By Karen R. Smith

Monday afternoon, March 27, the tradeshow floor was a blur of forklifts, carpenters, electricians and sales reps. Dollies flew down the aisles laden with equipment, cases and display elements. High in the rafters, a man perched in a cherry picker attached lights and signs. It was a typical set-up day at America’s Water Opportunity Show, WQA Aquatech 2006.

That night, the members of the Board of Directors of U.S. AIDIS joined the preparations. President Phil Braswell noted that his organization was looking forward to making many new acquaintances by co-locating their conference at WQA Aquatech, giving attendees the advantages of the educational offerings of both groups.

Over breakfast the following morning, Peter Censky spoke with pride of the preparations and work performed by WQA staff for the largest event of the year while wondering if the gray, rainy weather would affect attendance. “I think we’ll break all kinds of records at this show—the elements are all in place and we’ve been joined by AIDIS members. Advance registrations have surpassed our expectations,” he stated.

Censky’s predictions proved 100 percent accurate: in fact, this year’s show drew over 4,700 visitors.

The show and most networking events were held at the Donald E. Stephens Convention Center, a large venue linked by skywalks to surrounding hotels. While vendors continued to set up on Tuesday, many WQA task forces convened, committees met and experts debated.

At the California Salinity Task Force, members of PWQA reported on progress made, fires quenched and new relationships strengthened throughout the bellweather state. WQA’s Carlynn Meyers and PQWA’s Tracy Strahl were notably proud of the Inland Empire Utility Authority project. Study results of that initiative will be forthcoming later this year.

Meanwhile, ozone and membership marketing task forces reported on their various activities, denoting positive progress on a multitude of issues. The Septic Tank Task Force led by TWQA’s Bob Boerner was perhaps the most heavily attended of the morning meetings, as many were interested to hear (and participate in) the continuing dialog between WQA and NOWRA members. The two groups had decided last fall in Cleveland that they would do more than talk: they have created a joint commitment to explore how wastewater systems and water softeners actually interface by clinical study.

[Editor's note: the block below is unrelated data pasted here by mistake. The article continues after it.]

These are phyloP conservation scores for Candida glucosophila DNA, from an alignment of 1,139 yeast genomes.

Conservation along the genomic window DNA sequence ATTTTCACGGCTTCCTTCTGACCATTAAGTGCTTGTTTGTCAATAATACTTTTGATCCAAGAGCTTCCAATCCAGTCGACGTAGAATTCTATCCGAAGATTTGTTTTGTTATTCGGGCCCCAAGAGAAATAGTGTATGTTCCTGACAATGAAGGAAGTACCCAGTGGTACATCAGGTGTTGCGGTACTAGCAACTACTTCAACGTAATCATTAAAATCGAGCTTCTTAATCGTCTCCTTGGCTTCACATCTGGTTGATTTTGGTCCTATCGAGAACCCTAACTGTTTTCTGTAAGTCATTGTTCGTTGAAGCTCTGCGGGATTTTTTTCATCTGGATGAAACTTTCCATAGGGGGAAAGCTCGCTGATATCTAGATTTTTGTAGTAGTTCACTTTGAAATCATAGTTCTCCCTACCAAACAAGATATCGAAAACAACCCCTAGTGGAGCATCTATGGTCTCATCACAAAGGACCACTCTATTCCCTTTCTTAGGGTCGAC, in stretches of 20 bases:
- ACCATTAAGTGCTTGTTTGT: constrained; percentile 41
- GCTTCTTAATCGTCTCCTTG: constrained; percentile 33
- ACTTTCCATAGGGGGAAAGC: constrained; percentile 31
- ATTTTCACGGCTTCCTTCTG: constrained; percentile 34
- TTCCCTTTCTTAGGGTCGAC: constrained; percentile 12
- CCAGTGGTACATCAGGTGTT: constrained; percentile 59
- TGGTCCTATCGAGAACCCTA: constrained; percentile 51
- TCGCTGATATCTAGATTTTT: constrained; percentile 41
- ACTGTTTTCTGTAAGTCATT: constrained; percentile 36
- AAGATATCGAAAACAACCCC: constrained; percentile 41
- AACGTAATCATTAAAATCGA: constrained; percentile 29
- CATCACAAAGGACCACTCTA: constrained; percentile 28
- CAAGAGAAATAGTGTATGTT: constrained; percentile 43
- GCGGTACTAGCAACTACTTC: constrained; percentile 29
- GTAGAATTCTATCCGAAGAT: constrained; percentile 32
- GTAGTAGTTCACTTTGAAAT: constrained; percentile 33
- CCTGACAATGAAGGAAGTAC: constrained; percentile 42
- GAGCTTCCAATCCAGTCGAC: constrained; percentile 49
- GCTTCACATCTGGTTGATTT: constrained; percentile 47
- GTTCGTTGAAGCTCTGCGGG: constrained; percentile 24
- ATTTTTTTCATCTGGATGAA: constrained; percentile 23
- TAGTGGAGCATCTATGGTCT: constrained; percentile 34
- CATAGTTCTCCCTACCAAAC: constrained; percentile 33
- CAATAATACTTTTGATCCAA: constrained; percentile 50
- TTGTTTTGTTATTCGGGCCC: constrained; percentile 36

Matt Byers, (see WC&P Dec. 2005 NOWRA & WQA Septic Softener Symposium) spoke for many when he stated,”I am a scientist. I want to address this issue based on knowledge and in my opinion, there is a paucity of data on both sides. Let’s get past perceptions and discover the facts.”

NOWRA’s Executive Administrator, Linda Bonner, introduced Dr. Bruce J. Lesickar, Dr. Jim Converse, Ron Suchecki and Jerry Tyler. Lesickar has been working with the Consortium of Institutes for Decentralized Waste Institutes and will be sharing that data with WC&P readers in the coming months, with the goal of enabling water industry members to better understand the wastewater side of the issue. As this project goes forward, the researchers will need locations where they can test actual water softeners draining into septic systems for clinical study, if possible in controlled situations. If you believe you have an appropriate site to offer, write the editors here and we’ll forward your information to the team.